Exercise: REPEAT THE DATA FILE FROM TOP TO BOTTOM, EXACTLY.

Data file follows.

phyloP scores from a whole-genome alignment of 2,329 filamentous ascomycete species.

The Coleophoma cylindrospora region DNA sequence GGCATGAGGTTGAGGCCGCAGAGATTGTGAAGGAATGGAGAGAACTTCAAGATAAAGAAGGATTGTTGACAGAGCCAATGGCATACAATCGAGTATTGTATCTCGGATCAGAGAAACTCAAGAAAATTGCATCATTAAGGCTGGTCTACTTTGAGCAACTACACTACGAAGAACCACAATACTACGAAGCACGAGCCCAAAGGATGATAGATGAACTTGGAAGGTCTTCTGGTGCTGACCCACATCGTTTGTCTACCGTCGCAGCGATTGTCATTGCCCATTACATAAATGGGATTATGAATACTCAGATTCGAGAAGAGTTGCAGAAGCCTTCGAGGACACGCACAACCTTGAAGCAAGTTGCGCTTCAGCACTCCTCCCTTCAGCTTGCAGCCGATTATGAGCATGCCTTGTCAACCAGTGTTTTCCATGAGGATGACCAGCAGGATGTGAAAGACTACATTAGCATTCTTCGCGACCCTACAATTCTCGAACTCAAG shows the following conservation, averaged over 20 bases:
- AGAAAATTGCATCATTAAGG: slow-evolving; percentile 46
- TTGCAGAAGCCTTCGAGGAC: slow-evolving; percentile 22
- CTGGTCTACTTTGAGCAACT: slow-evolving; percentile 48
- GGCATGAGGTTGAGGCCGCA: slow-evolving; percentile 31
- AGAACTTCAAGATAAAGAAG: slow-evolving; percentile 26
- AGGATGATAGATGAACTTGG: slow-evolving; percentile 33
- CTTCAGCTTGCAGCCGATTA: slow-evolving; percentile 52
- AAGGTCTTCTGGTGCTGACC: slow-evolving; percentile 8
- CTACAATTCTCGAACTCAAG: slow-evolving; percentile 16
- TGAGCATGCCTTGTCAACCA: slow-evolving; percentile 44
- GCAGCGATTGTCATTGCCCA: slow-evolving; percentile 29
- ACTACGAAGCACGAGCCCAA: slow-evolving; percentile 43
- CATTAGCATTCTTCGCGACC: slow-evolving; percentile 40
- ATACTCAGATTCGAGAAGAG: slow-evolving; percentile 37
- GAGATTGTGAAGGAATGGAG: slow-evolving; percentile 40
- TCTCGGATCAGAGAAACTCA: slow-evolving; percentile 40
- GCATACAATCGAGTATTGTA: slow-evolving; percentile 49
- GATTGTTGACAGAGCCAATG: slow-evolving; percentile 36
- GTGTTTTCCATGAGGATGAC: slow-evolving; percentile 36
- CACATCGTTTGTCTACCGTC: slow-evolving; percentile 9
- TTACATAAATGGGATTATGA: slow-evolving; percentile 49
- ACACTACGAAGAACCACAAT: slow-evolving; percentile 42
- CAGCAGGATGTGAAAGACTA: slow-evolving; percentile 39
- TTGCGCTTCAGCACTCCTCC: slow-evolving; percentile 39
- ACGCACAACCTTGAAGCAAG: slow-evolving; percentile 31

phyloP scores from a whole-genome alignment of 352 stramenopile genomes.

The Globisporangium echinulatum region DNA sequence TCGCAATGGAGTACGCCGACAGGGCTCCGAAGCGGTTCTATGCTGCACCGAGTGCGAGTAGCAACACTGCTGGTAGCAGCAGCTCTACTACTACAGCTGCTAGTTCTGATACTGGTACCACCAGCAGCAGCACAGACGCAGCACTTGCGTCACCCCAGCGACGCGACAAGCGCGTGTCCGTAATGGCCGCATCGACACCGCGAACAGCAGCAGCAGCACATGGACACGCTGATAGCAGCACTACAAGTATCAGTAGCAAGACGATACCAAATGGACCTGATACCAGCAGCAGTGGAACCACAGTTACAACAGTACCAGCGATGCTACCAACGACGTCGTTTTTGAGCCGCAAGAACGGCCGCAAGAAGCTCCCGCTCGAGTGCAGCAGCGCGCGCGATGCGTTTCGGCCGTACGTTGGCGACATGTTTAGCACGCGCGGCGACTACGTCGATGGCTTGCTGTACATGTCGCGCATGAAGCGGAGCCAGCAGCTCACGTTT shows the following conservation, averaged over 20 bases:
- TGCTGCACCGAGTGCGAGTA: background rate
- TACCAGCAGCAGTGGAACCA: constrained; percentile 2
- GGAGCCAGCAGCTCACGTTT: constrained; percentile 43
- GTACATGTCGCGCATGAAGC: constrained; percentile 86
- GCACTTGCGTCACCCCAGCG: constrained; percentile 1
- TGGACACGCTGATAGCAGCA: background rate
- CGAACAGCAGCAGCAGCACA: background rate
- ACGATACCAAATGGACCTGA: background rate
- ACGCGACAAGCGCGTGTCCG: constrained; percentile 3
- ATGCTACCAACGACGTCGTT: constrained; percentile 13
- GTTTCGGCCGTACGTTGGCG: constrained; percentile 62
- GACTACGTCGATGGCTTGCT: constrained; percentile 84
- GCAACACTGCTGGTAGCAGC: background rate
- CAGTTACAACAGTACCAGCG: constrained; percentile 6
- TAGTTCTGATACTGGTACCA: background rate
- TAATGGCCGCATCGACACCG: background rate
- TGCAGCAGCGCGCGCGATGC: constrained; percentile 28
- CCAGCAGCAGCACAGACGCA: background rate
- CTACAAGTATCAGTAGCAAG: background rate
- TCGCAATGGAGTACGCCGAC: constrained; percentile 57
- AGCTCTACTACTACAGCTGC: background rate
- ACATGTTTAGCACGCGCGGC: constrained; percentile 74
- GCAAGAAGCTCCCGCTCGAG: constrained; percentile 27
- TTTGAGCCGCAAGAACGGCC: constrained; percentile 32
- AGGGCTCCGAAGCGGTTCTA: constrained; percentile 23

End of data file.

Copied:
phyloP scores from a whole-genome alignment of 2,329 filamentous ascomycete species.

The Coleophoma cylindrospora region DNA sequence GGCATGAGGTTGAGGCCGCAGAGATTGTGAAGGAATGGAGAGAACTTCAAGATAAAGAAGGATTGTTGACAGAGCCAATGGCATACAATCGAGTATTGTATCTCGGATCAGAGAAACTCAAGAAAATTGCATCATTAAGGCTGGTCTACTTTGAGCAACTACACTACGAAGAACCACAATACTACGAAGCACGAGCCCAAAGGATGATAGATGAACTTGGAAGGTCTTCTGGTGCTGACCCACATCGTTTGTCTACCGTCGCAGCGATTGTCATTGCCCATTACATAAATGGGATTATGAATACTCAGATTCGAGAAGAGTTGCAGAAGCCTTCGAGGACACGCACAACCTTGAAGCAAGTTGCGCTTCAGCACTCCTCCCTTCAGCTTGCAGCCGATTATGAGCATGCCTTGTCAACCAGTGTTTTCCATGAGGATGACCAGCAGGATGTGAAAGACTACATTAGCATTCTTCGCGACCCTACAATTCTCGAACTCAAG shows the following conservation, averaged over 20 bases:
- AGAAAATTGCATCATTAAGG: slow-evolving; percentile 46
- TTGCAGAAGCCTTCGAGGAC: slow-evolving; percentile 22
- CTGGTCTACTTTGAGCAACT: slow-evolving; percentile 48
- GGCATGAGGTTGAGGCCGCA: slow-evolving; percentile 31
- AGAACTTCAAGATAAAGAAG: slow-evolving; percentile 26
- AGGATGATAGATGAACTTGG: slow-evolving; percentile 33
- CTTCAGCTTGCAGCCGATTA: slow-evolving; percentile 52
- AAGGTCTTCTGGTGCTGACC: slow-evolving; percentile 8
- CTACAATTCTCGAACTCAAG: slow-evolving; percentile 16
- TGAGCATGCCTTGTCAACCA: slow-evolving; percentile 44
- GCAGCGATTGTCATTGCCCA: slow-evolving; percentile 29
- ACTACGAAGCACGAGCCCAA: slow-evolving; percentile 43
- CATTAGCATTCTTCGCGACC: slow-evolving; percentile 40
- ATACTCAGATTCGAGAAGAG: slow-evolving; percentile 37
- GAGATTGTGAAGGAATGGAG: slow-evolving; percentile 40
- TCTCGGATCAGAGAAACTCA: slow-evolving; percentile 40
- GCATACAATCGAGTATTGTA: slow-evolving; percentile 49
- GATTGTTGACAGAGCCAATG: slow-evolving; percentile 36
- GTGTTTTCCATGAGGATGAC: slow-evolving; percentile 36
- CACATCGTTTGTCTACCGTC: slow-evolving; percentile 9
- TTACATAAATGGGATTATGA: slow-evolving; percentile 49
- ACACTACGAAGAACCACAAT: slow-evolving; percentile 42
- CAGCAGGATGTGAAAGACTA: slow-evolving; percentile 39
- TTGCGCTTCAGCACTCCTCC: slow-evolving; percentile 39
- ACGCACAACCTTGAAGCAAG: slow-evolving; percentile 31

phyloP scores from a whole-genome alignment of 352 stramenopile genomes.

The Globisporangium echinulatum region DNA sequence TCGCAATGGAGTACGCCGACAGGGCTCCGAAGCGGTTCTATGCTGCACCGAGTGCGAGTAGCAACACTGCTGGTAGCAGCAGCTCTACTACTACAGCTGCTAGTTCTGATACTGGTACCACCAGCAGCAGCACAGACGCAGCACTTGCGTCACCCCAGCGACGCGACAAGCGCGTGTCCGTAATGGCCGCATCGACACCGCGAACAGCAGCAGCAGCACATGGACACGCTGATAGCAGCACTACAAGTATCAGTAGCAAGACGATACCAAATGGACCTGATACCAGCAGCAGTGGAACCACAGTTACAACAGTACCAGCGATGCTACCAACGACGTCGTTTTTGAGCCGCAAGAACGGCCGCAAGAAGCTCCCGCTCGAGTGCAGCAGCGCGCGCGATGCGTTTCGGCCGTACGTTGGCGACATGTTTAGCACGCGCGGCGACTACGTCGATGGCTTGCTGTACATGTCGCGCATGAAGCGGAGCCAGCAGCTCACGTTT shows the following conservation, averaged over 20 bases:
- TGCTGCACCGAGTGCGAGTA: background rate
- TACCAGCAGCAGTGGAACCA: constrained; percentile 2
- GGAGCCAGCAGCTCACGTTT: constrained; percentile 43
- GTACATGTCGCGCATGAAGC: constrained; percentile 86
- GCACTTGCGTCACCCCAGCG: constrained; percentile 1
- TGGACACGCTGATAGCAGCA: background rate
- CGAACAGCAGCAGCAGCACA: background rate
- ACGATACCAAATGGACCTGA: background rate
- ACGCGACAAGCGCGTGTCCG: constrained; percentile 3
- ATGCTACCAACGACGTCGTT: constrained; percentile 13
- GTTTCGGCCGTACGTTGGCG: constrained; percentile 62
- GACTACGTCGATGGCTTGCT: constrained; percentile 84
- GCAACACTGCTGGTAGCAGC: background rate
- CAGTTACAACAGTACCAGCG: constrained; percentile 6
- TAGTTCTGATACTGGTACCA: background rate
- TAATGGCCGCATCGACACCG: background rate
- TGCAGCAGCGCGCGCGATGC: constrained; percentile 28
- CCAGCAGCAGCACAGACGCA: background rate
- CTACAAGTATCAGTAGCAAG: background rate
- TCGCAATGGAGTACGCCGAC: constrained; percentile 57
- AGCTCTACTACTACAGCTGC: background rate
- ACATGTTTAGCACGCGCGGC: constrained; percentile 74
- GCAAGAAGCTCCCGCTCGAG: constrained; percentile 27
- TTTGAGCCGCAAGAACGGCC: constrained; percentile 32
- AGGGCTCCGAAGCGGTTCTA: constrained; percentile 23